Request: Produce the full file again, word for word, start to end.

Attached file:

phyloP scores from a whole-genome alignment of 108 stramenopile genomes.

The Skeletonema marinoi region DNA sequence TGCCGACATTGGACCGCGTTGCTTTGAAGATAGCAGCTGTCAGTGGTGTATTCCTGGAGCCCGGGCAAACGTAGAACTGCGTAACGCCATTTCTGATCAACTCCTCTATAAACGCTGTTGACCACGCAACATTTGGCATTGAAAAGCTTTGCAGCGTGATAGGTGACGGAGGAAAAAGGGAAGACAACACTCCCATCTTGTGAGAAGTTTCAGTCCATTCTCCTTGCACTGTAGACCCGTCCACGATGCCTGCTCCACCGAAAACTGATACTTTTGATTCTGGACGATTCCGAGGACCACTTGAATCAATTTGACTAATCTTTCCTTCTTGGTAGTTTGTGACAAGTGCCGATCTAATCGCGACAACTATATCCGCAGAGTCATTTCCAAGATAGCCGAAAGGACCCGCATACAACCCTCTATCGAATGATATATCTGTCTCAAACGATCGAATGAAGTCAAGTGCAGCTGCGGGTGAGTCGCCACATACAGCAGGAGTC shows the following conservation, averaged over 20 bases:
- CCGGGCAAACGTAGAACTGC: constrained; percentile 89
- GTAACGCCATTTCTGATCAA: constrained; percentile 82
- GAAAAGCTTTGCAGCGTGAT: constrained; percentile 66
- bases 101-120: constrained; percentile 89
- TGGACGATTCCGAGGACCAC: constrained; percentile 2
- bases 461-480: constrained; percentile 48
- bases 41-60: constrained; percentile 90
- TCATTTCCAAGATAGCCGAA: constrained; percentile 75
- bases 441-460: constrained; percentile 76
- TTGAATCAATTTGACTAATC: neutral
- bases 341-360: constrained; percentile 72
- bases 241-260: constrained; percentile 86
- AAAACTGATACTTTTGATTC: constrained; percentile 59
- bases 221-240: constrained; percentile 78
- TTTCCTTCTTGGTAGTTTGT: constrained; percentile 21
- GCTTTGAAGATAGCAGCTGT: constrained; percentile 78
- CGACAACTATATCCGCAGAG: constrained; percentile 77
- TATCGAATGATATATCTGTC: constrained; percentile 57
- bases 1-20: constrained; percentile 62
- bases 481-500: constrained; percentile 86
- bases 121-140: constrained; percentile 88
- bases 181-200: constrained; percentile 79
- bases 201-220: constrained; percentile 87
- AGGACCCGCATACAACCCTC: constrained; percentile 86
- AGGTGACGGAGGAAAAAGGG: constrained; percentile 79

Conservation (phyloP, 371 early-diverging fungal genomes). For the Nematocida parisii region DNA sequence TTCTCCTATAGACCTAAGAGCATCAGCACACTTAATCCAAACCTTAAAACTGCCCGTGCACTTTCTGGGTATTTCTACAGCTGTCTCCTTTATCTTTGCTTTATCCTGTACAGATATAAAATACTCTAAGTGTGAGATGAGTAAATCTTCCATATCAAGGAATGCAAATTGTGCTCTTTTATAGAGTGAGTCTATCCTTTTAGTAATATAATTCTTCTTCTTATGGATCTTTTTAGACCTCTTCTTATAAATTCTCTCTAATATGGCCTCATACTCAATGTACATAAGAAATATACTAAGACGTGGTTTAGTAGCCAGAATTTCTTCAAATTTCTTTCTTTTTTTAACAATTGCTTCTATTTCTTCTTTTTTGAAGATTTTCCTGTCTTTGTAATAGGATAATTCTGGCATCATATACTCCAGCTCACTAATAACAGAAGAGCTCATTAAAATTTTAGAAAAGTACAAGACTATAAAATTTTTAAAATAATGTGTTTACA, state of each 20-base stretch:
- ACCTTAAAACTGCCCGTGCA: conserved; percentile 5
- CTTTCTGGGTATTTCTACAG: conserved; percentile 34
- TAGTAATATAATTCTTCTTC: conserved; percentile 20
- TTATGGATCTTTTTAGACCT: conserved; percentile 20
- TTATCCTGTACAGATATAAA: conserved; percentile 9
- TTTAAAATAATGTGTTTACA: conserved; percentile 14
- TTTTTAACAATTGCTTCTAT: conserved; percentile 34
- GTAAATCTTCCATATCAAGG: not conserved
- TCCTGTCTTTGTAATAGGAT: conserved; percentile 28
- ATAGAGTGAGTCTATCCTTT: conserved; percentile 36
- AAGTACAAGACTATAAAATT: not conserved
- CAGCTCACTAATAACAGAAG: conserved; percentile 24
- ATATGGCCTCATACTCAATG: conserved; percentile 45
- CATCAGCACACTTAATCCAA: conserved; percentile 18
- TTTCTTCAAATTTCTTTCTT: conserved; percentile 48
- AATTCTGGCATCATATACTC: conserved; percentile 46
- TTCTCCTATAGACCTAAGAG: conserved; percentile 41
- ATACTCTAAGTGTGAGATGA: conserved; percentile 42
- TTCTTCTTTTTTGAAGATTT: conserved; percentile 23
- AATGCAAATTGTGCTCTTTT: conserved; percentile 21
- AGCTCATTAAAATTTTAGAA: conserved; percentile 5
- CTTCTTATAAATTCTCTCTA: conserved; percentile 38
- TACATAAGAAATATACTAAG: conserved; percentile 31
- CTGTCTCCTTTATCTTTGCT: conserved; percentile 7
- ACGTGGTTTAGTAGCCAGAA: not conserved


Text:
phyloP scores from a whole-genome alignment of 108 stramenopile genomes.

The Skeletonema marinoi region DNA sequence TGCCGACATTGGACCGCGTTGCTTTGAAGATAGCAGCTGTCAGTGGTGTATTCCTGGAGCCCGGGCAAACGTAGAACTGCGTAACGCCATTTCTGATCAACTCCTCTATAAACGCTGTTGACCACGCAACATTTGGCATTGAAAAGCTTTGCAGCGTGATAGGTGACGGAGGAAAAAGGGAAGACAACACTCCCATCTTGTGAGAAGTTTCAGTCCATTCTCCTTGCACTGTAGACCCGTCCACGATGCCTGCTCCACCGAAAACTGATACTTTTGATTCTGGACGATTCCGAGGACCACTTGAATCAATTTGACTAATCTTTCCTTCTTGGTAGTTTGTGACAAGTGCCGATCTAATCGCGACAACTATATCCGCAGAGTCATTTCCAAGATAGCCGAAAGGACCCGCATACAACCCTCTATCGAATGATATATCTGTCTCAAACGATCGAATGAAGTCAAGTGCAGCTGCGGGTGAGTCGCCACATACAGCAGGAGTC shows the following conservation, averaged over 20 bases:
- CCGGGCAAACGTAGAACTGC: constrained; percentile 89
- GTAACGCCATTTCTGATCAA: constrained; percentile 82
- GAAAAGCTTTGCAGCGTGAT: constrained; percentile 66
- bases 101-120: constrained; percentile 89
- TGGACGATTCCGAGGACCAC: constrained; percentile 2
- bases 461-480: constrained; percentile 48
- bases 41-60: constrained; percentile 90
- TCATTTCCAAGATAGCCGAA: constrained; percentile 75
- bases 441-460: constrained; percentile 76
- TTGAATCAATTTGACTAATC: neutral
- bases 341-360: constrained; percentile 72
- bases 241-260: constrained; percentile 86
- AAAACTGATACTTTTGATTC: constrained; percentile 59
- bases 221-240: constrained; percentile 78
- TTTCCTTCTTGGTAGTTTGT: constrained; percentile 21
- GCTTTGAAGATAGCAGCTGT: constrained; percentile 78
- CGACAACTATATCCGCAGAG: constrained; percentile 77
- TATCGAATGATATATCTGTC: constrained; percentile 57
- bases 1-20: constrained; percentile 62
- bases 481-500: constrained; percentile 86
- bases 121-140: constrained; percentile 88
- bases 181-200: constrained; percentile 79
- bases 201-220: constrained; percentile 87
- AGGACCCGCATACAACCCTC: constrained; percentile 86
- AGGTGACGGAGGAAAAAGGG: constrained; percentile 79

Conservation (phyloP, 371 early-diverging fungal genomes). For the Nematocida parisii region DNA sequence TTCTCCTATAGACCTAAGAGCATCAGCACACTTAATCCAAACCTTAAAACTGCCCGTGCACTTTCTGGGTATTTCTACAGCTGTCTCCTTTATCTTTGCTTTATCCTGTACAGATATAAAATACTCTAAGTGTGAGATGAGTAAATCTTCCATATCAAGGAATGCAAATTGTGCTCTTTTATAGAGTGAGTCTATCCTTTTAGTAATATAATTCTTCTTCTTATGGATCTTTTTAGACCTCTTCTTATAAATTCTCTCTAATATGGCCTCATACTCAATGTACATAAGAAATATACTAAGACGTGGTTTAGTAGCCAGAATTTCTTCAAATTTCTTTCTTTTTTTAACAATTGCTTCTATTTCTTCTTTTTTGAAGATTTTCCTGTCTTTGTAATAGGATAATTCTGGCATCATATACTCCAGCTCACTAATAACAGAAGAGCTCATTAAAATTTTAGAAAAGTACAAGACTATAAAATTTTTAAAATAATGTGTTTACA, state of each 20-base stretch:
- ACCTTAAAACTGCCCGTGCA: conserved; percentile 5
- CTTTCTGGGTATTTCTACAG: conserved; percentile 34
- TAGTAATATAATTCTTCTTC: conserved; percentile 20
- TTATGGATCTTTTTAGACCT: conserved; percentile 20
- TTATCCTGTACAGATATAAA: conserved; percentile 9
- TTTAAAATAATGTGTTTACA: conserved; percentile 14
- TTTTTAACAATTGCTTCTAT: conserved; percentile 34
- GTAAATCTTCCATATCAAGG: not conserved
- TCCTGTCTTTGTAATAGGAT: conserved; percentile 28
- ATAGAGTGAGTCTATCCTTT: conserved; percentile 36
- AAGTACAAGACTATAAAATT: not conserved
- CAGCTCACTAATAACAGAAG: conserved; percentile 24
- ATATGGCCTCATACTCAATG: conserved; percentile 45
- CATCAGCACACTTAATCCAA: conserved; percentile 18
- TTTCTTCAAATTTCTTTCTT: conserved; percentile 48
- AATTCTGGCATCATATACTC: conserved; percentile 46
- TTCTCCTATAGACCTAAGAG: conserved; percentile 41
- ATACTCTAAGTGTGAGATGA: conserved; percentile 42
- TTCTTCTTTTTTGAAGATTT: conserved; percentile 23
- AATGCAAATTGTGCTCTTTT: conserved; percentile 21
- AGCTCATTAAAATTTTAGAA: conserved; percentile 5
- CTTCTTATAAATTCTCTCTA: conserved; percentile 38
- TACATAAGAAATATACTAAG: conserved; percentile 31
- CTGTCTCCTTTATCTTTGCT: conserved; percentile 7
- ACGTGGTTTAGTAGCCAGAA: not conserved